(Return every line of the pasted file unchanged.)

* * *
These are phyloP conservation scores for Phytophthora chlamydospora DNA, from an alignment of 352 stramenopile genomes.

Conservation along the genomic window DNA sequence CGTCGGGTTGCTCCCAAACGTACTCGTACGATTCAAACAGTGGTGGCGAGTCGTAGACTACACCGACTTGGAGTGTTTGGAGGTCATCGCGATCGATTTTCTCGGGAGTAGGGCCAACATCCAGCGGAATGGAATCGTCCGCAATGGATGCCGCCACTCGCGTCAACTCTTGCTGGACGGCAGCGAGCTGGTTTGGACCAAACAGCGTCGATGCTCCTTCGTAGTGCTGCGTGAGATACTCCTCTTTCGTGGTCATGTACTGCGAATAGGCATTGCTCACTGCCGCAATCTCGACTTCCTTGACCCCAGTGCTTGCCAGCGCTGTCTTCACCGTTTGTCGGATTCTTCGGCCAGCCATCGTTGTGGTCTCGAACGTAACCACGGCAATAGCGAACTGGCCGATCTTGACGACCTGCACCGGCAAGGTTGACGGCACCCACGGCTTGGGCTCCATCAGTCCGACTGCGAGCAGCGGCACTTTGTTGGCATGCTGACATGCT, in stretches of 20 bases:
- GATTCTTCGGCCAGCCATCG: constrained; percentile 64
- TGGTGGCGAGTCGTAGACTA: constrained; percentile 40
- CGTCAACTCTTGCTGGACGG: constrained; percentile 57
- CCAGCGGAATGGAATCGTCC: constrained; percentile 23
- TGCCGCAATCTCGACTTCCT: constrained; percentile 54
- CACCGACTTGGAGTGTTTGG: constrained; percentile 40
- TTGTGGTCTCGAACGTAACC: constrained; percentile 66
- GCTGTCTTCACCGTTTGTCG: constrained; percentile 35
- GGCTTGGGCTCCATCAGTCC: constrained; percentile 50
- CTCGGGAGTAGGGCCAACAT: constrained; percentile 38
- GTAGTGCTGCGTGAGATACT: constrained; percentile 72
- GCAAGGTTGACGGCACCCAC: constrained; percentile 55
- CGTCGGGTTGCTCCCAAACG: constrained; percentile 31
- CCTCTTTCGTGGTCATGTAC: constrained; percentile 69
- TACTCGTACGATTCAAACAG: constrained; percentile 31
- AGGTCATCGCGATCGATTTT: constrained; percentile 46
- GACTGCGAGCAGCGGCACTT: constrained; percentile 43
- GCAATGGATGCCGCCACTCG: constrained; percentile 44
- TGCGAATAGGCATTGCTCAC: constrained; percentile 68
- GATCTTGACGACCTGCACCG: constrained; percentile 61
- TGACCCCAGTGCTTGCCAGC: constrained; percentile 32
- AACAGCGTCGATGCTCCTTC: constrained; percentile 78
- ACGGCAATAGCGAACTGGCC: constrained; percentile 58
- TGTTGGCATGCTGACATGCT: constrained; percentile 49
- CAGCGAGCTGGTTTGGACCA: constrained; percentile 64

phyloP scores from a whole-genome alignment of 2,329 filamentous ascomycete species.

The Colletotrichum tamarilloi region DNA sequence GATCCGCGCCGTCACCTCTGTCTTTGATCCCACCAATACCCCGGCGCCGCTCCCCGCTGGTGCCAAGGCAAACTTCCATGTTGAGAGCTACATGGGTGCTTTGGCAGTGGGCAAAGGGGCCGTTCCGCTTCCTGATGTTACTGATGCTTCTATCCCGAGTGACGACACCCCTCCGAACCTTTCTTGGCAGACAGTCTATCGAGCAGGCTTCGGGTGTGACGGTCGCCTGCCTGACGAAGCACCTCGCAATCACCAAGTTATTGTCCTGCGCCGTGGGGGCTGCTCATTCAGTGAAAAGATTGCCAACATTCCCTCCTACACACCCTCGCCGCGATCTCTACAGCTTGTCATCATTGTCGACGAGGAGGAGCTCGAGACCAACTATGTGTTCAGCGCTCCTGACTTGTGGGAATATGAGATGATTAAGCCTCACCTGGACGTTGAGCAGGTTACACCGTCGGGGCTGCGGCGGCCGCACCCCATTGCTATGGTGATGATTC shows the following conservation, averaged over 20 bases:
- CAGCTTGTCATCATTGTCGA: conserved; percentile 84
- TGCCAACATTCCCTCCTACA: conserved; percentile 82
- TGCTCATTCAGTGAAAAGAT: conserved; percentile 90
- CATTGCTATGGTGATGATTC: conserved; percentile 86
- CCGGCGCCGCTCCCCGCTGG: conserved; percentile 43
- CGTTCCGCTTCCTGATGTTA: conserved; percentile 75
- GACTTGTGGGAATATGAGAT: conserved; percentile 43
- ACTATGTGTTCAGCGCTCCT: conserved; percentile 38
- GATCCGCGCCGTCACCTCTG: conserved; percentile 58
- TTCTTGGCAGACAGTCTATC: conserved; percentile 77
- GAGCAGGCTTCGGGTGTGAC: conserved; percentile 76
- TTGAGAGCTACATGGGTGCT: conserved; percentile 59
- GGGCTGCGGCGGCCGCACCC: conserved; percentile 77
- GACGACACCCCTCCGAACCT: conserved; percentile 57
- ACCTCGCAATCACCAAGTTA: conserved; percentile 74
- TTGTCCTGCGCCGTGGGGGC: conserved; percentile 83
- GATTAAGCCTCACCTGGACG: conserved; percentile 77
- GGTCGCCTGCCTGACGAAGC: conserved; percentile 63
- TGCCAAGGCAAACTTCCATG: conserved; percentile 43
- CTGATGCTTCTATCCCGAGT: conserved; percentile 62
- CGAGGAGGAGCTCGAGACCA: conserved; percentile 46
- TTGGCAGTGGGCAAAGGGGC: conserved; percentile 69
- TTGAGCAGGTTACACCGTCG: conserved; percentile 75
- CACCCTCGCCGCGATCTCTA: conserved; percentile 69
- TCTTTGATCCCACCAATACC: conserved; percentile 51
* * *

These are phyloP conservation scores for Phytophthora chlamydospora DNA, from an alignment of 352 stramenopile genomes.

Conservation along the genomic window DNA sequence CGTCGGGTTGCTCCCAAACGTACTCGTACGATTCAAACAGTGGTGGCGAGTCGTAGACTACACCGACTTGGAGTGTTTGGAGGTCATCGCGATCGATTTTCTCGGGAGTAGGGCCAACATCCAGCGGAATGGAATCGTCCGCAATGGATGCCGCCACTCGCGTCAACTCTTGCTGGACGGCAGCGAGCTGGTTTGGACCAAACAGCGTCGATGCTCCTTCGTAGTGCTGCGTGAGATACTCCTCTTTCGTGGTCATGTACTGCGAATAGGCATTGCTCACTGCCGCAATCTCGACTTCCTTGACCCCAGTGCTTGCCAGCGCTGTCTTCACCGTTTGTCGGATTCTTCGGCCAGCCATCGTTGTGGTCTCGAACGTAACCACGGCAATAGCGAACTGGCCGATCTTGACGACCTGCACCGGCAAGGTTGACGGCACCCACGGCTTGGGCTCCATCAGTCCGACTGCGAGCAGCGGCACTTTGTTGGCATGCTGACATGCT, in stretches of 20 bases:
- GATTCTTCGGCCAGCCATCG: constrained; percentile 64
- TGGTGGCGAGTCGTAGACTA: constrained; percentile 40
- CGTCAACTCTTGCTGGACGG: constrained; percentile 57
- CCAGCGGAATGGAATCGTCC: constrained; percentile 23
- TGCCGCAATCTCGACTTCCT: constrained; percentile 54
- CACCGACTTGGAGTGTTTGG: constrained; percentile 40
- TTGTGGTCTCGAACGTAACC: constrained; percentile 66
- GCTGTCTTCACCGTTTGTCG: constrained; percentile 35
- GGCTTGGGCTCCATCAGTCC: constrained; percentile 50
- CTCGGGAGTAGGGCCAACAT: constrained; percentile 38
- GTAGTGCTGCGTGAGATACT: constrained; percentile 72
- GCAAGGTTGACGGCACCCAC: constrained; percentile 55
- CGTCGGGTTGCTCCCAAACG: constrained; percentile 31
- CCTCTTTCGTGGTCATGTAC: constrained; percentile 69
- TACTCGTACGATTCAAACAG: constrained; percentile 31
- AGGTCATCGCGATCGATTTT: constrained; percentile 46
- GACTGCGAGCAGCGGCACTT: constrained; percentile 43
- GCAATGGATGCCGCCACTCG: constrained; percentile 44
- TGCGAATAGGCATTGCTCAC: constrained; percentile 68
- GATCTTGACGACCTGCACCG: constrained; percentile 61
- TGACCCCAGTGCTTGCCAGC: constrained; percentile 32
- AACAGCGTCGATGCTCCTTC: constrained; percentile 78
- ACGGCAATAGCGAACTGGCC: constrained; percentile 58
- TGTTGGCATGCTGACATGCT: constrained; percentile 49
- CAGCGAGCTGGTTTGGACCA: constrained; percentile 64

phyloP scores from a whole-genome alignment of 2,329 filamentous ascomycete species.

The Colletotrichum tamarilloi region DNA sequence GATCCGCGCCGTCACCTCTGTCTTTGATCCCACCAATACCCCGGCGCCGCTCCCCGCTGGTGCCAAGGCAAACTTCCATGTTGAGAGCTACATGGGTGCTTTGGCAGTGGGCAAAGGGGCCGTTCCGCTTCCTGATGTTACTGATGCTTCTATCCCGAGTGACGACACCCCTCCGAACCTTTCTTGGCAGACAGTCTATCGAGCAGGCTTCGGGTGTGACGGTCGCCTGCCTGACGAAGCACCTCGCAATCACCAAGTTATTGTCCTGCGCCGTGGGGGCTGCTCATTCAGTGAAAAGATTGCCAACATTCCCTCCTACACACCCTCGCCGCGATCTCTACAGCTTGTCATCATTGTCGACGAGGAGGAGCTCGAGACCAACTATGTGTTCAGCGCTCCTGACTTGTGGGAATATGAGATGATTAAGCCTCACCTGGACGTTGAGCAGGTTACACCGTCGGGGCTGCGGCGGCCGCACCCCATTGCTATGGTGATGATTC shows the following conservation, averaged over 20 bases:
- CAGCTTGTCATCATTGTCGA: conserved; percentile 84
- TGCCAACATTCCCTCCTACA: conserved; percentile 82
- TGCTCATTCAGTGAAAAGAT: conserved; percentile 90
- CATTGCTATGGTGATGATTC: conserved; percentile 86
- CCGGCGCCGCTCCCCGCTGG: conserved; percentile 43
- CGTTCCGCTTCCTGATGTTA: conserved; percentile 75
- GACTTGTGGGAATATGAGAT: conserved; percentile 43
- ACTATGTGTTCAGCGCTCCT: conserved; percentile 38
- GATCCGCGCCGTCACCTCTG: conserved; percentile 58
- TTCTTGGCAGACAGTCTATC: conserved; percentile 77
- GAGCAGGCTTCGGGTGTGAC: conserved; percentile 76
- TTGAGAGCTACATGGGTGCT: conserved; percentile 59
- GGGCTGCGGCGGCCGCACCC: conserved; percentile 77
- GACGACACCCCTCCGAACCT: conserved; percentile 57
- ACCTCGCAATCACCAAGTTA: conserved; percentile 74
- TTGTCCTGCGCCGTGGGGGC: conserved; percentile 83
- GATTAAGCCTCACCTGGACG: conserved; percentile 77
- GGTCGCCTGCCTGACGAAGC: conserved; percentile 63
- TGCCAAGGCAAACTTCCATG: conserved; percentile 43
- CTGATGCTTCTATCCCGAGT: conserved; percentile 62
- CGAGGAGGAGCTCGAGACCA: conserved; percentile 46
- TTGGCAGTGGGCAAAGGGGC: conserved; percentile 69
- TTGAGCAGGTTACACCGTCG: conserved; percentile 75
- CACCCTCGCCGCGATCTCTA: conserved; percentile 69
- TCTTTGATCCCACCAATACC: conserved; percentile 51